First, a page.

Reviews

Don’t be impolite towards the Grandchildren — Albino Lullaby: Episode 1 review

When I first watched the trailer for Albino Lullaby, I remember thinking, “this could be the perfect game for me.” I like games that will creep me out and give me a bit of a scare, but not at the expense of my nerves or my stomach. The promise of no jumpscares and no gore suited me just fine. Not only that, but it was also an ambitious tagline: just how frightening can a game be without those things?

The game opens with cutscenes featuring a house burning and a car crash caused by swerving to avoid a pale figure in the dark. The accident is presumably where you’re captured – the introduction feels pretty disjointed. When you wake up and are finally able to move, you find yourself trapped inside a hanging cage. It tumbles down, breaking open on impact, and shadowy creatures with glowing eyes praise your ability to escape. Then the story begins.

You’re given some quiet time in the beginning to explore and soak in your environment. The setting is definitely eerie, with unsettling portraits on the walls and grim machines in the rooms, and I really love the art style. The graphics are cartoonish and slightly whimsical, not your typical horror game fare. For such a surreal story, they work perfectly.

The color palette of this game features a lot of blues, greens, and reds.

The color palette of this game features a lot of blues, greens, and reds.

Unnerving signs and notes are scattered throughout the house. These clues help you piece together that a cult-like group of deformed creatures called the Grandchildren live here. They simultaneously believe in torture and good manners, and they worship their leader, Grandmother.

When you initially encounter the Grandchildren, it’s absolutely terrifying, and any snippets of their dialogue you happen to overhear are pretty creepy, but for the most part, they just slide menacingly toward you. They move slowly, so they’re fairly easy to get away from. Only when you’re totally surrounded are they truly frightening and make escaping difficult.

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Ornate framed portraits litter the walls.

Progress in this game comes from solving puzzles. Because you’re primarily concerned with not running into the Grandchildren, the puzzles tend to be pretty simple. Most of them are find all of the buttons, press all of the buttons, and return to the main hub so you can proceed. Occasionally there’s a change-up and you have to plug in some cords or find a key to unlock a door.

The notes help guide your path so you know you’re going in the right direction. Some meaningfully contribute to the story, while others feel like a waste. It’s a little bit irritating to pause when you’re being chased and pick up a note, only to see that the message is insignificant or a joke.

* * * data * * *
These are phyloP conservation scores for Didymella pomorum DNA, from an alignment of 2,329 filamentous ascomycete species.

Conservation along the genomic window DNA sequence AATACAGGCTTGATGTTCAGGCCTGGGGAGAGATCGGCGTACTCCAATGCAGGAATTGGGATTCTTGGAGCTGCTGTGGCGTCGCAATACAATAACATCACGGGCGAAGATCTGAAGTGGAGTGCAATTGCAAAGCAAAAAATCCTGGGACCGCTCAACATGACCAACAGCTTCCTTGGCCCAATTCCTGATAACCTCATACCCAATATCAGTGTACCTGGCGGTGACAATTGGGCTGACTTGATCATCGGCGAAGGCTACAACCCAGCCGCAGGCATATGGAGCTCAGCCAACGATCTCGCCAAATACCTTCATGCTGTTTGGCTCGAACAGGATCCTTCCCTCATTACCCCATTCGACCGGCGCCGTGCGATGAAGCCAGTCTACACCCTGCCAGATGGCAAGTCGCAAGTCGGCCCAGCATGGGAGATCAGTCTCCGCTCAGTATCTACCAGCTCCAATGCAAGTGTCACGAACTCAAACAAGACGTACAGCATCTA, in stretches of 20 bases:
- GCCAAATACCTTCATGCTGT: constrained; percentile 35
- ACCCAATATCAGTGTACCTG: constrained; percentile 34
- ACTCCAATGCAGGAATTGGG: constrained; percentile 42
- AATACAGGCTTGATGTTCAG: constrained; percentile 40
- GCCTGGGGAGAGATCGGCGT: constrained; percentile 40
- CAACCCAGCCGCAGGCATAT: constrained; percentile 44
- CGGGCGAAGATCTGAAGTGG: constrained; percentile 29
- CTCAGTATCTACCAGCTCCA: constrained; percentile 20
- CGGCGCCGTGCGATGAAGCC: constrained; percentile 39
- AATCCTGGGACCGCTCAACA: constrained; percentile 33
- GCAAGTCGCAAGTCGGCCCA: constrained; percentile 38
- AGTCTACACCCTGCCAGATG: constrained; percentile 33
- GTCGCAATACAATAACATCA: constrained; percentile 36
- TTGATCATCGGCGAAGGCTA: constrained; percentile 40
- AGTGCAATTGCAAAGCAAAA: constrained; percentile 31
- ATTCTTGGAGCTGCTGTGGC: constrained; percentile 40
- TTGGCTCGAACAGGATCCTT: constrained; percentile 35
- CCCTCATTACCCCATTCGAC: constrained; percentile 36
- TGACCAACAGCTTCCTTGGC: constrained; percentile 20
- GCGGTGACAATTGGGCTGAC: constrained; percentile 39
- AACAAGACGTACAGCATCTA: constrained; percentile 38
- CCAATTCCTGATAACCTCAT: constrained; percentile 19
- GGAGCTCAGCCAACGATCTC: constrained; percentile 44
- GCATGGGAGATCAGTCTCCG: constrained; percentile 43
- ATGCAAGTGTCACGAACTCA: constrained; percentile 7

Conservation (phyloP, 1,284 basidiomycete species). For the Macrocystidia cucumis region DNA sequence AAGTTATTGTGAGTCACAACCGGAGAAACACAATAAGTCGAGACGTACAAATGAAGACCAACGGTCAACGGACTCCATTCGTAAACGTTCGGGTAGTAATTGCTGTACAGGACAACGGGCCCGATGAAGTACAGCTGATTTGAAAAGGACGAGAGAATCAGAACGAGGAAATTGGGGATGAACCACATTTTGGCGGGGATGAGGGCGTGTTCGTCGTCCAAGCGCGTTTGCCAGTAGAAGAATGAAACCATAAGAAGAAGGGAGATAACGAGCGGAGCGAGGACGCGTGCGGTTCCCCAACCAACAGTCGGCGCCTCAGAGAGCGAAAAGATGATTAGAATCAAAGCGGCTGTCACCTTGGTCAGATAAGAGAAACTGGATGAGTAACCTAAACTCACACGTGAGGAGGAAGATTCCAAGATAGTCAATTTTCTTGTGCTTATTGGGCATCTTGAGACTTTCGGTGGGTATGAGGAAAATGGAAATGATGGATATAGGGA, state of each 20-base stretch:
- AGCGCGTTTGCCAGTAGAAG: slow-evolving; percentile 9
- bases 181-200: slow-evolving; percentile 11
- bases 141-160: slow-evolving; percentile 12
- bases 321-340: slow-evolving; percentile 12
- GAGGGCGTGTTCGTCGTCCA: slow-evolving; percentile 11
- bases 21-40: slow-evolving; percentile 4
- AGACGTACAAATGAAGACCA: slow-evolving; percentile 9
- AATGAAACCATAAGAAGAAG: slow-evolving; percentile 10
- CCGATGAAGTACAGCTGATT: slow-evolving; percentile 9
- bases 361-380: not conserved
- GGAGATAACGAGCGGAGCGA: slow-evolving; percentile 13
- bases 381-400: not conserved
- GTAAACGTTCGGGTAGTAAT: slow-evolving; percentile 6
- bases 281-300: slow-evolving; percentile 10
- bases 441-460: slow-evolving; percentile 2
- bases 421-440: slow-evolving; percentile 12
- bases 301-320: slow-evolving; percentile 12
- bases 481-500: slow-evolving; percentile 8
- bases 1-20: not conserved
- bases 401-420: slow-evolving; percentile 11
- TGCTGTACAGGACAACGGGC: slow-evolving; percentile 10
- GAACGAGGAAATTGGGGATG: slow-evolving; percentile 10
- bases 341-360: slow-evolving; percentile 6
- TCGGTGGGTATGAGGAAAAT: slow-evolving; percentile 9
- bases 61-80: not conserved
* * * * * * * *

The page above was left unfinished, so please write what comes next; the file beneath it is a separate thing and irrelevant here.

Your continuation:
However, I can handle nonsense notes. One of my main issues with this game is the checkpoint system. Checkpoints are very sparse, most of the time only occurring at the beginning of chapters or objectives, so if you’re having trouble navigating an area or finding all the components of a puzzle, it may become increasingly frustrating to push through and progress.

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The entire incoming prisoner area gives me the creeps.

Albino Lullaby was also released fairly unpolished. Though most of it plays fine, there are several areas where you can encounter game-breaking bugs. The developers have been very proactive in working with the community to fix bugs and provide new save games so people can continue playing, but it seems to me that they should’ve done more testing beforehand so they could offer a less buggy finished product. They didn’t even add achievements until after the release, and right now they aren’t functioning correctly. Maybe Steam’s Early Access program would have been beneficial for them.

In spite of these issues, I do think it’s worth a psychological horror fan’s time to play this game. The house where the game is set is very curious, with a Victorian aesthetic and tons of gears tucked away that shift the rooms around. This has a way of making you feel unreal, as if nothing in the world is steady or safe. The presence of the Grandchildren does create tension, because whether they’re rambling to themselves angrily or slipping around quietly, it’s greatly startling to round a counter and suddenly collide with a cluster of them.

I hadn’t anticipated that this game would be episodic, because the originally advertised title on Steam was “Albino Lullaby,” so that decision feels kind of like a cheap ploy. Nevertheless, based on what I’ve seen so far, I’m very intrigued about what direction the next episode will go in.

80

Great

Albino Lullaby: Episode 1

Review Guidelines

Albino Lullaby: Episode 1 offers a genuinely fresh take on the horror genre, with a bright color palette, a topsy turvy environment, and nuanced enemies. In spite of its low points, it's definitely worth experiencing. With time it should become more polished, but for now if you want to play it, you'll have to brace yourself for bugs.

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